With a management team in place and an infusion of new capital, the entrepreneurial heart of The University of North Carolina at Pembroke is realizing its mission.
The Thomas Family Center for Entrepreneurship (TFCE), with a two-pronged mission to stimulate business enterprise in the region and at the University, achieved several milestones over the winter including a second gift from its founder Jim Thomas.
A Pembroke native and commercial real estate developer headquartered in Los Angeles, Thomas contributed an additional $300,000 in 2008 for administrative costs at the center. His gift of $500,000 in 2005 was matched by the state to fund a distinguished professor in entrepreneurship that was filled in late 2007 by Dr. Mike Menefee.
Following the recent meeting of the center’s advisory panel, Thomas said he is pleased with the center’s progress and optimistic about its future.
“We are still in the early stages, and I’m very optimistic for the future of the center,” Thomas said. “I’m pleased where we’re at; it’s come a long way.
“What I see now is potential waiting to be tapped,” he said.
With a new Web site (www.uncp.edu/tfce/) and outreach efforts underway, the TFCE is also reaching inside UNCP to build academic programs in entrepreneurship.
Three new programs are coming to life in the School of Business: (1) a certificate program in entrepreneurship will be available for students in any discipline next fall, (2) a “minor” available to any non-business undergraduate in the fall and (3) an undergraduate “major” for business majors is slated for 2009.
In February, UNCP’s Faculty Senate approved the certificate program and the minor course of study. The certificate program and the 18-credit minor course of study seek to stimulate entrepreneurial spirit across campus, said Dr. Calabrese, who moved to the TFCE from a successful tenure as director of UNCP’s MBA program.
“This will set the stage for individuals who are looking at the business side of any academic discipline,” he said. “These programs provide the tools of business and entrepreneurship.
“The TFCE is a great marriage between academics and the real world,” Dr. Calabrese said. “As we tap the resources of the University and collaborate with other public and private entities, the economy of our local community will be the ultimate winner.”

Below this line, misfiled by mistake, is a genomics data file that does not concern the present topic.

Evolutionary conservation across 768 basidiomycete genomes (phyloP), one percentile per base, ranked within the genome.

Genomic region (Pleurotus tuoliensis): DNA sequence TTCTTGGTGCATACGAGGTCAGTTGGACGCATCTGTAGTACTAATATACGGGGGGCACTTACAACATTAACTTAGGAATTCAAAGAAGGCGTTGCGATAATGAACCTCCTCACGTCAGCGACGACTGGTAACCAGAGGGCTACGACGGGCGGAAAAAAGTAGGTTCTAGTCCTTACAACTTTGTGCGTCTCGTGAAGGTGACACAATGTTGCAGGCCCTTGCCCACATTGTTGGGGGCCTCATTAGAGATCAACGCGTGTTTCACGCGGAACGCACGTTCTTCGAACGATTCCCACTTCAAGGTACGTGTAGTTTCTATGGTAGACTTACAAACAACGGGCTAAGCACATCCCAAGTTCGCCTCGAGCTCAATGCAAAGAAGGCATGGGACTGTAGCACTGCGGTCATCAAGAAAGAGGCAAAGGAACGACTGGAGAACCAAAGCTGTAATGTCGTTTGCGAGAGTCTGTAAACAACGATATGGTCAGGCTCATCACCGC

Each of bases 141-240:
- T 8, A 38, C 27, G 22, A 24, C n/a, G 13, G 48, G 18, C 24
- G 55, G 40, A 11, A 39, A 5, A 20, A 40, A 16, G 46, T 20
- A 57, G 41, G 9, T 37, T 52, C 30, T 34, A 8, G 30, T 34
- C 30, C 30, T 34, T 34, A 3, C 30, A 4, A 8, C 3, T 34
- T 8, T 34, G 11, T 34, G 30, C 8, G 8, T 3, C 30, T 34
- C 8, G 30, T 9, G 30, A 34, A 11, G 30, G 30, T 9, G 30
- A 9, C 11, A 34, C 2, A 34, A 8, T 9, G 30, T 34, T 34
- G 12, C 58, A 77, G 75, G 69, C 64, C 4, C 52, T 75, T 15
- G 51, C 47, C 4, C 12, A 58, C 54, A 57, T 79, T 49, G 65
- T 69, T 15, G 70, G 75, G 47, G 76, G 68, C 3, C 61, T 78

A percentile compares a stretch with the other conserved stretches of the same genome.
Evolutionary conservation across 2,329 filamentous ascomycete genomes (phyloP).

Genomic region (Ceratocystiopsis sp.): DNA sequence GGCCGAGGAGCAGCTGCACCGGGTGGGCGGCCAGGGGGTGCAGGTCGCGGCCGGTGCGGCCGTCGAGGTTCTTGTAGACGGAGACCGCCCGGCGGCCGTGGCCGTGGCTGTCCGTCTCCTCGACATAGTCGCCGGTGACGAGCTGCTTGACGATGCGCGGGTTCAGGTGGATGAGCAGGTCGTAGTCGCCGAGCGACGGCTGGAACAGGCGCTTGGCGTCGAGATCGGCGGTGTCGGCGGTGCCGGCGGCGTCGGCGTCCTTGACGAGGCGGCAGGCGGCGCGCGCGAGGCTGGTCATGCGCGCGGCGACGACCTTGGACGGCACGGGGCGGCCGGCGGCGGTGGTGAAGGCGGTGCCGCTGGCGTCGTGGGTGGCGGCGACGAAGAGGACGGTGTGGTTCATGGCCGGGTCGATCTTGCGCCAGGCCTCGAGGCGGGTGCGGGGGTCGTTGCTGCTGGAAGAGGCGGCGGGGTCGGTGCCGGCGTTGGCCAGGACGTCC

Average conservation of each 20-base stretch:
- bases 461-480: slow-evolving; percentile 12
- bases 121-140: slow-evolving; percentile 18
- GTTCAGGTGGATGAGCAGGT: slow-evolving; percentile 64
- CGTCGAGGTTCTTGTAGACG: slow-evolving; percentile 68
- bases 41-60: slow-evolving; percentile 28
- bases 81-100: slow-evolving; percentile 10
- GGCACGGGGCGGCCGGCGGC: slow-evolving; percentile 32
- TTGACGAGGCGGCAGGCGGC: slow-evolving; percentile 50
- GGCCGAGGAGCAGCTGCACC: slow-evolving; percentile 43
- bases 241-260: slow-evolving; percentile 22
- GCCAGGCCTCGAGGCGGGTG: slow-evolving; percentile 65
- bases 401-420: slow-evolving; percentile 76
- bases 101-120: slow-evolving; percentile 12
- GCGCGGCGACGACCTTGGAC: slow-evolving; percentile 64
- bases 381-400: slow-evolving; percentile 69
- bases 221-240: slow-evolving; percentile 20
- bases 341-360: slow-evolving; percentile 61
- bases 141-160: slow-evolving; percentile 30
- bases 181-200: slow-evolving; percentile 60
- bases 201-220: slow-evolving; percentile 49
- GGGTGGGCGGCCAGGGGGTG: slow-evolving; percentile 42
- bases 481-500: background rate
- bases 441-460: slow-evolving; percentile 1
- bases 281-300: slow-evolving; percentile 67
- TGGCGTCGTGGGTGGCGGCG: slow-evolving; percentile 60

Located in COMtech, a business incubator near campus, the TFCE is brokering partnerships, working with clients and telling its story. One hundred people attended its recent “E” Summit at UNCP’s Regional Center for Economic, Community and Professional Development Center next door.
“We’re marshalling all our resources, the Small Business and Technology Development Center, the Regional Center and our faculty and students,” Dr. Calabrese said. “Coordinating all applicable outreach areas of the University is critical to the efficient and effective use of our resources.”
The newly formed advisory panel has eight members: Thomas, Dr. Calabrese, Dr. Menefee, Dr. Eric Dent, dean of the School of Business, Larry Chavis, CEO of Lumbee Guaranty Bank, headquartered in Pembroke, Robert Locklear, CEO of TWL Trucking Company of Pembroke, Samuel Locklear, owner of Locklear and Sons Funeral Home and Richard Rink, an entrepreneur from Phoenix, Ariz.
“It was an interesting and informative meeting of the advisory group,” Thomas said. “They explained the tools available to assist businesses, and we provided direction and additional resources.”
The TFCE’s management team consisting of Drs. Menefee and Calabrese is a good one, Thomas said.
“The two of them are a very nice fit, and it looks like they are hitting full stride,” he said. “It’s not something that will happen overnight.
“I am very optimistic for making an impact,” Thomas said. “This is a long-term program.”
The involvement of Thomas in the project’s funding and advising is critical, Dr. Dent said.
“Sally and Jim Thomas’s first gift has already had a tremendous impact on UNCP and the surrounding community, as the reports at the first advisory panel meeting of the Thomas Family Center for Entrepreneurship testify,” he said. “This second generous gift will allow us to expand our reach and impact as we foster the entrepreneurial spirit and efforts in Pembroke and the region.”
Thomas said that stimulating and nurturing entrepreneurship is more critical to the economy than ever.
“The economy has changed; now, entrepreneurs are creating the employment,” he said. “It would be interesting to know how much quicker I could have started my business if I could have gotten the kind of assistance we are offering.
“Helping people help themselves is the best way,” Thomas concluded.
The TFCE may be contacted at 910.775.4209 or by email at firstname.lastname@example.org.